- Climate change presents the single biggest threat to development, and its widespread, unprecedented impacts disproportionately burden the poorest and most vulnerable. Urgent action to combat climate change and minimize its disruptions is integral to the successful implementation of the Sustainable Development Goals.
- The global nature of climate change calls for broad international cooperation in building resilience and adaptive capacity to its adverse effects, developing sustainable low-carbon pathways to the future, and accelerating the reduction of global greenhouse gas emissions. On 22 April 2016, 175 Member States signed the Paris Agreement under the United Nations Framework Convention on Climate Change. The new agreement aims to reduce the pace of climate change and to accelerate and intensify the actions and investments needed for a sustainable low-carbon future.
- Climate change often exacerbates disasters. Between 1990 and 2013, more than 1.6 million people died in internationally reported disasters, with annual deaths trending upwards. As a result, more countries are acting on the imperative to implement national and local disaster risk reduction strategies. In 2015, 83 countries had legislative and/or regulatory provisions in place for managing disaster risk.
- Parties to the United Nations Framework Convention on Climate Change are responsible for providing a range of national reports on their efforts to implement the agreement. As of 4 April 2016, 161 intended nationally determined contributions, from 189 of the 197 Parties to the Framework Convention (the European Commission submitted one joint intended determined contribution) had been recorded by the secretariat of the Framework Convention, providing insights into the efforts many countries are taking to integrate climate change measures into national policies, strategies and planning. Among those countries, 137 parties included an adaptation component in their intended nationally determined contributions. Some countries stressed that adaptation was their main climate change priority, with strong linkages to other aspects of national development, sustainability and security. In order to help countries move forward on climate action, a global stocktaking was established, in the context of the Paris Agreement, to assess collective progress every five years. The process will begin in 2018, with a facilitative dialogue to review the efforts of parties towards emissions reductions and to inform the preparation of final nationally determined contributions.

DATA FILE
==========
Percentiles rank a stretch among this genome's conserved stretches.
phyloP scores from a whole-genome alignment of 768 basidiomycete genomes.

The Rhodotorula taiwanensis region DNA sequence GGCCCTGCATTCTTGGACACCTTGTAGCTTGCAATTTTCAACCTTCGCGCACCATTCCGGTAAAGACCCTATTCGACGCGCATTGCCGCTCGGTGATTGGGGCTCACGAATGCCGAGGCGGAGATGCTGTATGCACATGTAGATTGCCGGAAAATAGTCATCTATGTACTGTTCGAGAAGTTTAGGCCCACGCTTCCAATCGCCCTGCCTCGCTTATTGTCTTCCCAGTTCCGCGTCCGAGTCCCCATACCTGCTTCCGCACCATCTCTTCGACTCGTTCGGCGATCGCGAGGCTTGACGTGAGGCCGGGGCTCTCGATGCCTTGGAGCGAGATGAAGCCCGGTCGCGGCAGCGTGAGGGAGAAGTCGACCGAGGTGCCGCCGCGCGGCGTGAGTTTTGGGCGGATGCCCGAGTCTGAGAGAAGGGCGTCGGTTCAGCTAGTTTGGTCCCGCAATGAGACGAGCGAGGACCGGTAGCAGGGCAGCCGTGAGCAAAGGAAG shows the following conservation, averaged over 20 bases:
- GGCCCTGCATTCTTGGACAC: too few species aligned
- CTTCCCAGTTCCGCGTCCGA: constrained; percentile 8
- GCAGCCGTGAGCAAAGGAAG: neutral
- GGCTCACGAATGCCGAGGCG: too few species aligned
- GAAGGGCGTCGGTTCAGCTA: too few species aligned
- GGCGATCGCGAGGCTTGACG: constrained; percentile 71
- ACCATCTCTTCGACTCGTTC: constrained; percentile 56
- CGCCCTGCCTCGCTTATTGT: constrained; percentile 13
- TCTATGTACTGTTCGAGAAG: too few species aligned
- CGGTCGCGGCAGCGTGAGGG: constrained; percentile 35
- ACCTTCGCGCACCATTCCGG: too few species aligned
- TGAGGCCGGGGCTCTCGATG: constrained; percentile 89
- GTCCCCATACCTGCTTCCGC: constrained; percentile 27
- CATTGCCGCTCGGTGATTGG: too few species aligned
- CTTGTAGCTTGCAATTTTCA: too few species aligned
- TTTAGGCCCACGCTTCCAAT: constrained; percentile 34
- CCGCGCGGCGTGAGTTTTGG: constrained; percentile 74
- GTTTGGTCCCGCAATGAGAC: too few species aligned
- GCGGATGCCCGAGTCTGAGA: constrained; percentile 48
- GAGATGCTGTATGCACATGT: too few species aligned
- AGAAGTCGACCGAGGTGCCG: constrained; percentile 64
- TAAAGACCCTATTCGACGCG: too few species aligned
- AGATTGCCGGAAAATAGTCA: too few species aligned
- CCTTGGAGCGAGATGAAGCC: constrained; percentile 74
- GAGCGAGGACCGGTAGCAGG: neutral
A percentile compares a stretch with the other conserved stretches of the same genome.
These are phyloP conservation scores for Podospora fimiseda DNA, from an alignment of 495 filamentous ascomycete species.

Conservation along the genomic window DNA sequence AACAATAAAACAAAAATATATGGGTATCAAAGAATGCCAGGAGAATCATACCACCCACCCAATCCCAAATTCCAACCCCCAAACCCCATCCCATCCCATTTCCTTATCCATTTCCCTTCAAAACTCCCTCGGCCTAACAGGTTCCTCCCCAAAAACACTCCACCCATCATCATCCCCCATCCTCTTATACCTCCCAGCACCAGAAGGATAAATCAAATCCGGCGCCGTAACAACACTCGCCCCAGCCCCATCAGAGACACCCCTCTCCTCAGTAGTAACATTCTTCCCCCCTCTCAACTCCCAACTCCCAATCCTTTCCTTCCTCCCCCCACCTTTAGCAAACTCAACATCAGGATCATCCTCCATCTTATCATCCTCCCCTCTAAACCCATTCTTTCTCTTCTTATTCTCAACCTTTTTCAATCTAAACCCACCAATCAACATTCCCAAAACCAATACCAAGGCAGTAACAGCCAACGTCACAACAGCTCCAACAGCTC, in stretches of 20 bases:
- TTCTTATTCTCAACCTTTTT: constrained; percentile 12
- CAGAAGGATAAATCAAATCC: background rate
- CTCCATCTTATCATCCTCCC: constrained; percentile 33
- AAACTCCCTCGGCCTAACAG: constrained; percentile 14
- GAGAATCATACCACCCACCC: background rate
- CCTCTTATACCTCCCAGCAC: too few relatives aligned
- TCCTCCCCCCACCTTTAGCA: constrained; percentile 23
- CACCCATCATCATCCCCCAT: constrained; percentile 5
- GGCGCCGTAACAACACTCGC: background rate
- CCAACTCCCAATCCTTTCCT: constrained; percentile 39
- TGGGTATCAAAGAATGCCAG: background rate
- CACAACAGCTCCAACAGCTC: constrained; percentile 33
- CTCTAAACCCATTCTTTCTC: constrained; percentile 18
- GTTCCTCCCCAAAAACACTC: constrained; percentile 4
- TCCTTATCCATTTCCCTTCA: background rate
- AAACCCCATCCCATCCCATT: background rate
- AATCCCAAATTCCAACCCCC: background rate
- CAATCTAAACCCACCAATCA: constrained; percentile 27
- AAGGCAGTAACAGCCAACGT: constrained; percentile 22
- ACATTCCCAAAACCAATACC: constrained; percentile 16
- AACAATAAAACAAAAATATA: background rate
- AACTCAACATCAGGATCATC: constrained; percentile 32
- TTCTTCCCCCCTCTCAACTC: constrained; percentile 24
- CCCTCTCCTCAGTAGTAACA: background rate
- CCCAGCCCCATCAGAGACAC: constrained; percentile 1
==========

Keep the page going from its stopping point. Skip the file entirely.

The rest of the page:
- As parties scale up climate change action, enhanced cooperation, capacity-building and access to financial and technical support will be needed to help many countries realize their priorities, including those identified in intended nationally determined contributions and national adaptation plans. Developed countries have committed to mobilizing, by 2020, $100 billion a year in climate financing from a wide variety of sources to help address the needs of developing countries. By 2025, parties to the United Nations Framework Convention on Climate Change will set a new collective goal of at least $100 billion per year. The Green Climate Fund, a mechanism within the Framework Convention created to assist developing countries in adaptation and mitigation practices, is an important delivery vehicle for this financing. As of May 2016, the Green Climate Fund had mobilized $10.3 billion.
- Climate change is already affecting the most vulnerable countries and populations, in particular the least developed countries and the small island developing States. The preparation of national adaptation programmes of action under the United Nations Framework Convention on Climate Change is helping the least developed countries address urgent and immediate needs, with support from the Least Developed Countries Fund and the Least Developed Countries Expert Group. In addition, the implementation of national adaptation programmes of action will help the least developed countries prepare and seek funding for comprehensive national adaptation plans, thereby reducing their risk of being left behind.